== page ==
The women’s suffrage movement in the late nineteenth and twentieth century resulted in the passage of the Nineteenth Amendment in 1920. The right to vote for women renewed emphasis on women’s freedoms. The first feminist movement resulted in modest gains for women in sports and intercollegiate competition, but these gains were negated by the depression in the 1930s. They would remain dormant for almost fifty years (Gelb & Palley, 1987). The depression left millions of Americans out of work, and the resulting campaign to keep women home and out of the work force left the women’s movement for broadened equal rights stagnating. The expectations of society were that a woman’s place was ‘in the home,’ which pushed aside the idea that there were psychological and physiological benefits to be gained from involvement in sport. This view remained largely unchanged until the events of the 1940s (Lucas & Smith, 1982).

The 1940s brought war to the United States and millions of men entered the military. Many women joined the military service or left their positions as homemakers to fill the void left in the work force, earning the moniker, “Rosie the Riveter.” They demonstrated that they were equal to the task. The self-esteem and self-confidence gained by women during these critical times propelled the movement for women’s equal rights. Many women believed that if they could compete successfully in the work force, then they could certainly compete on the athletic fields (Chafe, 1972). World War II also saw the advent of the first woman’s professional athletic team. The All-American Girls Baseball League was started in 1943 as an attempt to replace Major League Baseball, which had been canceled due to the war. When World War II ended, organizations for women in sport began to increase as sport became more competitive and intercollegiate and interscholastic competition spread (Gerber, et al., 1974).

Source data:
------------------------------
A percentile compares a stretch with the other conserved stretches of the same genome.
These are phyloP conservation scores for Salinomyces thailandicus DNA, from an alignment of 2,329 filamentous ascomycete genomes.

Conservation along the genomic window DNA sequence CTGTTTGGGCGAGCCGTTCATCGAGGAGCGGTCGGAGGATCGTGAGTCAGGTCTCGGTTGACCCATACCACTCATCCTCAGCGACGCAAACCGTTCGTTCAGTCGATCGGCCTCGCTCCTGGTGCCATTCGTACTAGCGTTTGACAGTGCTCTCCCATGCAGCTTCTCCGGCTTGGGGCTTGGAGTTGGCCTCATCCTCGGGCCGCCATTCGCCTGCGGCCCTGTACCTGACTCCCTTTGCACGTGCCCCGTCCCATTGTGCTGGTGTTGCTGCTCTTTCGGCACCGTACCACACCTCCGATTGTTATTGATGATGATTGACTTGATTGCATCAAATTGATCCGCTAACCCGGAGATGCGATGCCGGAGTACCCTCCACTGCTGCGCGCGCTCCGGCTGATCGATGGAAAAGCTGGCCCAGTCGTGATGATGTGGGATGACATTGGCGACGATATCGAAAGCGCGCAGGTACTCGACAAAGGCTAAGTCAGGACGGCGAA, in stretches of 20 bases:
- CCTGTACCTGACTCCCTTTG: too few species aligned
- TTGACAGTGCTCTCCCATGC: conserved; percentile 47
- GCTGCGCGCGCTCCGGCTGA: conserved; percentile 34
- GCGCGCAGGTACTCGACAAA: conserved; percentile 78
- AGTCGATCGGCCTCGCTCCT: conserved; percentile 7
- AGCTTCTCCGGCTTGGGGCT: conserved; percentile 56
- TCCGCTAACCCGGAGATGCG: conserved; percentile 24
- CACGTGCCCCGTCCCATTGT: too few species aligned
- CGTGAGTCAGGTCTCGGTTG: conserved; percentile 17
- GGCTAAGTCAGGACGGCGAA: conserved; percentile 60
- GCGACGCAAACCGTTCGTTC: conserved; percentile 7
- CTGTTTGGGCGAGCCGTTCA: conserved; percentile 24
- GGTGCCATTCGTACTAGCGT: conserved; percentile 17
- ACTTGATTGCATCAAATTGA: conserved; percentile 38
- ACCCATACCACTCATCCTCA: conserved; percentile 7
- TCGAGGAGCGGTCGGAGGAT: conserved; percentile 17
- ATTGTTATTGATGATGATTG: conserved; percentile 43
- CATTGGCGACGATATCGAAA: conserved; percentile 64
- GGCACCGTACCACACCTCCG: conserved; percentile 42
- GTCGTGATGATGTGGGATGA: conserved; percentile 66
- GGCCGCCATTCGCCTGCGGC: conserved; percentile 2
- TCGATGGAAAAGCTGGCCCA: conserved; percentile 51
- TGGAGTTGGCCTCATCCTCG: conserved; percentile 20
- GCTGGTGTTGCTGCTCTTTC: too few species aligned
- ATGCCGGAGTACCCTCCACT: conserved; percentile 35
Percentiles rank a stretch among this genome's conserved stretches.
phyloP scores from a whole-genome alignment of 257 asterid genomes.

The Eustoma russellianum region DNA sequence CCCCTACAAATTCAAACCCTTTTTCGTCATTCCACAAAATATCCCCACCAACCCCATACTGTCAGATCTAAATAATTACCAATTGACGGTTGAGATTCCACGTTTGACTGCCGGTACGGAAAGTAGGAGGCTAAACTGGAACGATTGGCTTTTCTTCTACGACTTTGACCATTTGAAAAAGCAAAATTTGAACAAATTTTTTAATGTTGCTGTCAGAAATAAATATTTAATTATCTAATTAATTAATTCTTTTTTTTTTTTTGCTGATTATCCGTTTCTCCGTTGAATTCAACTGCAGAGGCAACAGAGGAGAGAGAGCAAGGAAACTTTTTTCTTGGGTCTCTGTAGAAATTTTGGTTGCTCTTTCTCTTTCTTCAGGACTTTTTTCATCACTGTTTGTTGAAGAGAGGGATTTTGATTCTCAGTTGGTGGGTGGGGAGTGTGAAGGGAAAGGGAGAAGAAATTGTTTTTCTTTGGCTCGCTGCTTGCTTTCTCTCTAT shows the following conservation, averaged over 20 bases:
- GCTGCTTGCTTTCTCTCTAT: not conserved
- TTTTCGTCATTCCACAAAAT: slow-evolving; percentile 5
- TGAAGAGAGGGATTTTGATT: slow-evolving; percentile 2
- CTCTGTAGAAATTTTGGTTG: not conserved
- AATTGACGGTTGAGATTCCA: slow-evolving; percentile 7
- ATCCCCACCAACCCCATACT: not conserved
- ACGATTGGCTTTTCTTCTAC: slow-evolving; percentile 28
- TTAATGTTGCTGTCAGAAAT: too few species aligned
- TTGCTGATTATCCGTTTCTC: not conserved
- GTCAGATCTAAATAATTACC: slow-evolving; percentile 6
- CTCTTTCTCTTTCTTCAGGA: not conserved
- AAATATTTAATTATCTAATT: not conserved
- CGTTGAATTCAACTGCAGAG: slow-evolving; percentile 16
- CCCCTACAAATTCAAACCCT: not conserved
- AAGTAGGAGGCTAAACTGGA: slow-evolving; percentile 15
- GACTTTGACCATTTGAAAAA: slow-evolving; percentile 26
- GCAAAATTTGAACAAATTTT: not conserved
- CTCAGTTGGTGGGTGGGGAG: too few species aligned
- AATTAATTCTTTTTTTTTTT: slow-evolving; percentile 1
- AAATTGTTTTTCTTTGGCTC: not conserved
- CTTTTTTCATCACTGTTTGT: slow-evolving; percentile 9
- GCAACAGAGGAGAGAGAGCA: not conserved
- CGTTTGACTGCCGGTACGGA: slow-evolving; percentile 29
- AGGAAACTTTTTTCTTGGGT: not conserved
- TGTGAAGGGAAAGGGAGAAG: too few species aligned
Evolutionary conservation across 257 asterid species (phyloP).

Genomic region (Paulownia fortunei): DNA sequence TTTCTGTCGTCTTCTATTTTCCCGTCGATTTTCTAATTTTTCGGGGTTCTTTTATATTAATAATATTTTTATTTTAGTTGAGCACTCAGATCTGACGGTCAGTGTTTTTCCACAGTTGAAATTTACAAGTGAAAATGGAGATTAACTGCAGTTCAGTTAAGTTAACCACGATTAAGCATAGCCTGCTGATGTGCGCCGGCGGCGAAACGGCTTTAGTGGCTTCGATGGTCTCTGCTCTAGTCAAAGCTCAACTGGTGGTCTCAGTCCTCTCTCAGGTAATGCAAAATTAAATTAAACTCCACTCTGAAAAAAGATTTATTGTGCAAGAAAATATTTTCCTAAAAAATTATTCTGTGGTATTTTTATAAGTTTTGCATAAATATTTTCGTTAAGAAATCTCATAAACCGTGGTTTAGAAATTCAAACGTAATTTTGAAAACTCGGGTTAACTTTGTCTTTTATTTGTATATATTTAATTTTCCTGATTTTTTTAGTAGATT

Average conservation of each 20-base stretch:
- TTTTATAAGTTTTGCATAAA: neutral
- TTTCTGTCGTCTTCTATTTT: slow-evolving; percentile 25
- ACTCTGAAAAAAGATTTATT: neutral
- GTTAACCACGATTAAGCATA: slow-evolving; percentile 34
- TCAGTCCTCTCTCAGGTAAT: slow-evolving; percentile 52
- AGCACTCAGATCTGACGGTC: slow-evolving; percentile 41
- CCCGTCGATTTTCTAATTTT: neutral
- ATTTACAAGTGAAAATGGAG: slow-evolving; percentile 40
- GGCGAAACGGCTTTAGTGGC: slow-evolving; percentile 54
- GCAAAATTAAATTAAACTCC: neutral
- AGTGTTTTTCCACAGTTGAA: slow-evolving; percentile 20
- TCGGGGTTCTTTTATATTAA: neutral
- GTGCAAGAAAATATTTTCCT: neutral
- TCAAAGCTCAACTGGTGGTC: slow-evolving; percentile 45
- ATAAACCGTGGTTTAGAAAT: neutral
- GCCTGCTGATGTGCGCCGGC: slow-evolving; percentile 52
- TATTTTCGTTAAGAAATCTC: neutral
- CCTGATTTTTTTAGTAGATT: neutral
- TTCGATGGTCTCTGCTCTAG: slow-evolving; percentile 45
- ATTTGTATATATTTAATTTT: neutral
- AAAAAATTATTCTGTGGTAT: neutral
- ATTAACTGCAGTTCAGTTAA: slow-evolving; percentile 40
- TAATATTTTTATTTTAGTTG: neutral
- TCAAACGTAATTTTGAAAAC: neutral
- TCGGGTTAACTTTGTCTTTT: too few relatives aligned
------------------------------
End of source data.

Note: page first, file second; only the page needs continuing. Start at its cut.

In the 1950s and 1960s, the social conscience of America was changing. The push for Civil Rights, which culminated in the passage of the Civil Rights Act of 1964, helped increase the status of women and minorities. A wave of feminist activism was born (Gelb & Palley, 1996). Feminist activism propelled the movement for women’s rights forward. The United States became embroiled in the debate for an Equal Rights Amendment. This debate raised the consciousness of those involved in women’s sport. Collegiate women seeking greater athletic opportunities moved closer to their goals in 1957, when the long-entrenched official position statement of the Division for Girls and Women in Sport (DGWS) was amended to state that intercollegiate programs “may” exist. In 1963, the DGWS view of women in sport evolved further to state that it was “desirable” that intercollegiate programs for women exist (Gerber, et al., 1974).